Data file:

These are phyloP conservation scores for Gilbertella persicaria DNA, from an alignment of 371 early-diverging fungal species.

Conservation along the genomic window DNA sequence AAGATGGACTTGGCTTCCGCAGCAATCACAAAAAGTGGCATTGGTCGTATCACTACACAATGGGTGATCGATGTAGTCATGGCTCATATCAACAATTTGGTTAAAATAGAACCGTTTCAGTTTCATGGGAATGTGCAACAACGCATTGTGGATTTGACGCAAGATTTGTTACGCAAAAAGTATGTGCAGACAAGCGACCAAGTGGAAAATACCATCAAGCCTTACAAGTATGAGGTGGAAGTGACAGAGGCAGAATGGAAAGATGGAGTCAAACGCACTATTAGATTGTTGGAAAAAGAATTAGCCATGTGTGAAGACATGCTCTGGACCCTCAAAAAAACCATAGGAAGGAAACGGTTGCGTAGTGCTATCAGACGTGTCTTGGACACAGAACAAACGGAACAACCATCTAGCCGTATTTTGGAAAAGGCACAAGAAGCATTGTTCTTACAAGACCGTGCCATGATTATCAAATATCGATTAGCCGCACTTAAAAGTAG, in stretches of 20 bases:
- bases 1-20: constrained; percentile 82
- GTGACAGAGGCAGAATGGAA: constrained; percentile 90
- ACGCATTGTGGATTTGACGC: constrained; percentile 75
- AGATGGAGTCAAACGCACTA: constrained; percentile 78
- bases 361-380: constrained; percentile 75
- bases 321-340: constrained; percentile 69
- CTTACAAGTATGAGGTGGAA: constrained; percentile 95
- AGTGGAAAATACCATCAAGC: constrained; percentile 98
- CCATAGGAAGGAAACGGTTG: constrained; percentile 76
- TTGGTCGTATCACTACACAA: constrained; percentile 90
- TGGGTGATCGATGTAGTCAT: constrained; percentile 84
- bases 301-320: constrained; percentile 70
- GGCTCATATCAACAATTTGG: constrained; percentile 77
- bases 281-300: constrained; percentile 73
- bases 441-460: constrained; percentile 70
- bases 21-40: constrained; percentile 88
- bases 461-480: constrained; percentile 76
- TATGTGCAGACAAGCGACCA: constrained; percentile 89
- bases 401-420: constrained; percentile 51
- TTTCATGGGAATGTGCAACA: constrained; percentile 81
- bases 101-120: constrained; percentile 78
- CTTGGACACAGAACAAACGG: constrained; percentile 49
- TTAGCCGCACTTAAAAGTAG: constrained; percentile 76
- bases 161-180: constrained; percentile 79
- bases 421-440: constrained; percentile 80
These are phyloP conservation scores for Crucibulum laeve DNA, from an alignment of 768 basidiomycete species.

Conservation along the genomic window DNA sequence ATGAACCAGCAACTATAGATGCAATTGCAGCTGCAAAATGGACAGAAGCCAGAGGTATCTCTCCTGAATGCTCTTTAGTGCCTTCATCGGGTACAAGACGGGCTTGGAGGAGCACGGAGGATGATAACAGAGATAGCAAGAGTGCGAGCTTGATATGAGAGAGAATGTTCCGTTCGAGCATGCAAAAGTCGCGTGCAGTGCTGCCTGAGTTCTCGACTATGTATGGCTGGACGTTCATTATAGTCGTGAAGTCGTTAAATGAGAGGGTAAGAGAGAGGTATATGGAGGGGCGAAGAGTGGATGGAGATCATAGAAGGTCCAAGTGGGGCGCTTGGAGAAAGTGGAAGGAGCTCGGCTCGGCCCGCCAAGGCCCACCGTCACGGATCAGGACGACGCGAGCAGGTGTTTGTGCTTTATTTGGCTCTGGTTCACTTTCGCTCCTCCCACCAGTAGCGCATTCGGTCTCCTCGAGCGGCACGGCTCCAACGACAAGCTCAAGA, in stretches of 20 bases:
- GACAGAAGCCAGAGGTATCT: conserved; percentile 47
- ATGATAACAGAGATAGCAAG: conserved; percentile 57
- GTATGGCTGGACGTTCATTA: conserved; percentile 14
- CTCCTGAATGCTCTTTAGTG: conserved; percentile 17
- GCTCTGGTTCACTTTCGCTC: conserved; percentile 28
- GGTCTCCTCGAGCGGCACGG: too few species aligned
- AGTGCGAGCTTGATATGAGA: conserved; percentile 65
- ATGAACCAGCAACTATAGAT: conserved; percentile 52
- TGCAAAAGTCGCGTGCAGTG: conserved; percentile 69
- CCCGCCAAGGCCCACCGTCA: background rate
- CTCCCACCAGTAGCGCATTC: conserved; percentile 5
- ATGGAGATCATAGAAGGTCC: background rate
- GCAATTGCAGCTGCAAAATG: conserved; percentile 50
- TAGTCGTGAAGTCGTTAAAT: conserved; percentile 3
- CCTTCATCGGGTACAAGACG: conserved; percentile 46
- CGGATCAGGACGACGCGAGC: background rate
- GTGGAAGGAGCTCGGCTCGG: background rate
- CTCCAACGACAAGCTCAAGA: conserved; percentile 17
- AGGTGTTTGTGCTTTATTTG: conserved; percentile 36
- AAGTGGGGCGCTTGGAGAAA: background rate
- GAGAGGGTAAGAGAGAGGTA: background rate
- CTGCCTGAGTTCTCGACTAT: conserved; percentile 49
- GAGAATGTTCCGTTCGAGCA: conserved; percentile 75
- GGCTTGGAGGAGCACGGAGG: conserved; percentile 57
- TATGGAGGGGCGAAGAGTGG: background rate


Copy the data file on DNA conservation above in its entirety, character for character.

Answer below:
These are phyloP conservation scores for Gilbertella persicaria DNA, from an alignment of 371 early-diverging fungal species.

Conservation along the genomic window DNA sequence AAGATGGACTTGGCTTCCGCAGCAATCACAAAAAGTGGCATTGGTCGTATCACTACACAATGGGTGATCGATGTAGTCATGGCTCATATCAACAATTTGGTTAAAATAGAACCGTTTCAGTTTCATGGGAATGTGCAACAACGCATTGTGGATTTGACGCAAGATTTGTTACGCAAAAAGTATGTGCAGACAAGCGACCAAGTGGAAAATACCATCAAGCCTTACAAGTATGAGGTGGAAGTGACAGAGGCAGAATGGAAAGATGGAGTCAAACGCACTATTAGATTGTTGGAAAAAGAATTAGCCATGTGTGAAGACATGCTCTGGACCCTCAAAAAAACCATAGGAAGGAAACGGTTGCGTAGTGCTATCAGACGTGTCTTGGACACAGAACAAACGGAACAACCATCTAGCCGTATTTTGGAAAAGGCACAAGAAGCATTGTTCTTACAAGACCGTGCCATGATTATCAAATATCGATTAGCCGCACTTAAAAGTAG, in stretches of 20 bases:
- bases 1-20: constrained; percentile 82
- GTGACAGAGGCAGAATGGAA: constrained; percentile 90
- ACGCATTGTGGATTTGACGC: constrained; percentile 75
- AGATGGAGTCAAACGCACTA: constrained; percentile 78
- bases 361-380: constrained; percentile 75
- bases 321-340: constrained; percentile 69
- CTTACAAGTATGAGGTGGAA: constrained; percentile 95
- AGTGGAAAATACCATCAAGC: constrained; percentile 98
- CCATAGGAAGGAAACGGTTG: constrained; percentile 76
- TTGGTCGTATCACTACACAA: constrained; percentile 90
- TGGGTGATCGATGTAGTCAT: constrained; percentile 84
- bases 301-320: constrained; percentile 70
- GGCTCATATCAACAATTTGG: constrained; percentile 77
- bases 281-300: constrained; percentile 73
- bases 441-460: constrained; percentile 70
- bases 21-40: constrained; percentile 88
- bases 461-480: constrained; percentile 76
- TATGTGCAGACAAGCGACCA: constrained; percentile 89
- bases 401-420: constrained; percentile 51
- TTTCATGGGAATGTGCAACA: constrained; percentile 81
- bases 101-120: constrained; percentile 78
- CTTGGACACAGAACAAACGG: constrained; percentile 49
- TTAGCCGCACTTAAAAGTAG: constrained; percentile 76
- bases 161-180: constrained; percentile 79
- bases 421-440: constrained; percentile 80
These are phyloP conservation scores for Crucibulum laeve DNA, from an alignment of 768 basidiomycete species.

Conservation along the genomic window DNA sequence ATGAACCAGCAACTATAGATGCAATTGCAGCTGCAAAATGGACAGAAGCCAGAGGTATCTCTCCTGAATGCTCTTTAGTGCCTTCATCGGGTACAAGACGGGCTTGGAGGAGCACGGAGGATGATAACAGAGATAGCAAGAGTGCGAGCTTGATATGAGAGAGAATGTTCCGTTCGAGCATGCAAAAGTCGCGTGCAGTGCTGCCTGAGTTCTCGACTATGTATGGCTGGACGTTCATTATAGTCGTGAAGTCGTTAAATGAGAGGGTAAGAGAGAGGTATATGGAGGGGCGAAGAGTGGATGGAGATCATAGAAGGTCCAAGTGGGGCGCTTGGAGAAAGTGGAAGGAGCTCGGCTCGGCCCGCCAAGGCCCACCGTCACGGATCAGGACGACGCGAGCAGGTGTTTGTGCTTTATTTGGCTCTGGTTCACTTTCGCTCCTCCCACCAGTAGCGCATTCGGTCTCCTCGAGCGGCACGGCTCCAACGACAAGCTCAAGA, in stretches of 20 bases:
- GACAGAAGCCAGAGGTATCT: conserved; percentile 47
- ATGATAACAGAGATAGCAAG: conserved; percentile 57
- GTATGGCTGGACGTTCATTA: conserved; percentile 14
- CTCCTGAATGCTCTTTAGTG: conserved; percentile 17
- GCTCTGGTTCACTTTCGCTC: conserved; percentile 28
- GGTCTCCTCGAGCGGCACGG: too few species aligned
- AGTGCGAGCTTGATATGAGA: conserved; percentile 65
- ATGAACCAGCAACTATAGAT: conserved; percentile 52
- TGCAAAAGTCGCGTGCAGTG: conserved; percentile 69
- CCCGCCAAGGCCCACCGTCA: background rate
- CTCCCACCAGTAGCGCATTC: conserved; percentile 5
- ATGGAGATCATAGAAGGTCC: background rate
- GCAATTGCAGCTGCAAAATG: conserved; percentile 50
- TAGTCGTGAAGTCGTTAAAT: conserved; percentile 3
- CCTTCATCGGGTACAAGACG: conserved; percentile 46
- CGGATCAGGACGACGCGAGC: background rate
- GTGGAAGGAGCTCGGCTCGG: background rate
- CTCCAACGACAAGCTCAAGA: conserved; percentile 17
- AGGTGTTTGTGCTTTATTTG: conserved; percentile 36
- AAGTGGGGCGCTTGGAGAAA: background rate
- GAGAGGGTAAGAGAGAGGTA: background rate
- CTGCCTGAGTTCTCGACTAT: conserved; percentile 49
- GAGAATGTTCCGTTCGAGCA: conserved; percentile 75
- GGCTTGGAGGAGCACGGAGG: conserved; percentile 57
- TATGGAGGGGCGAAGAGTGG: background rate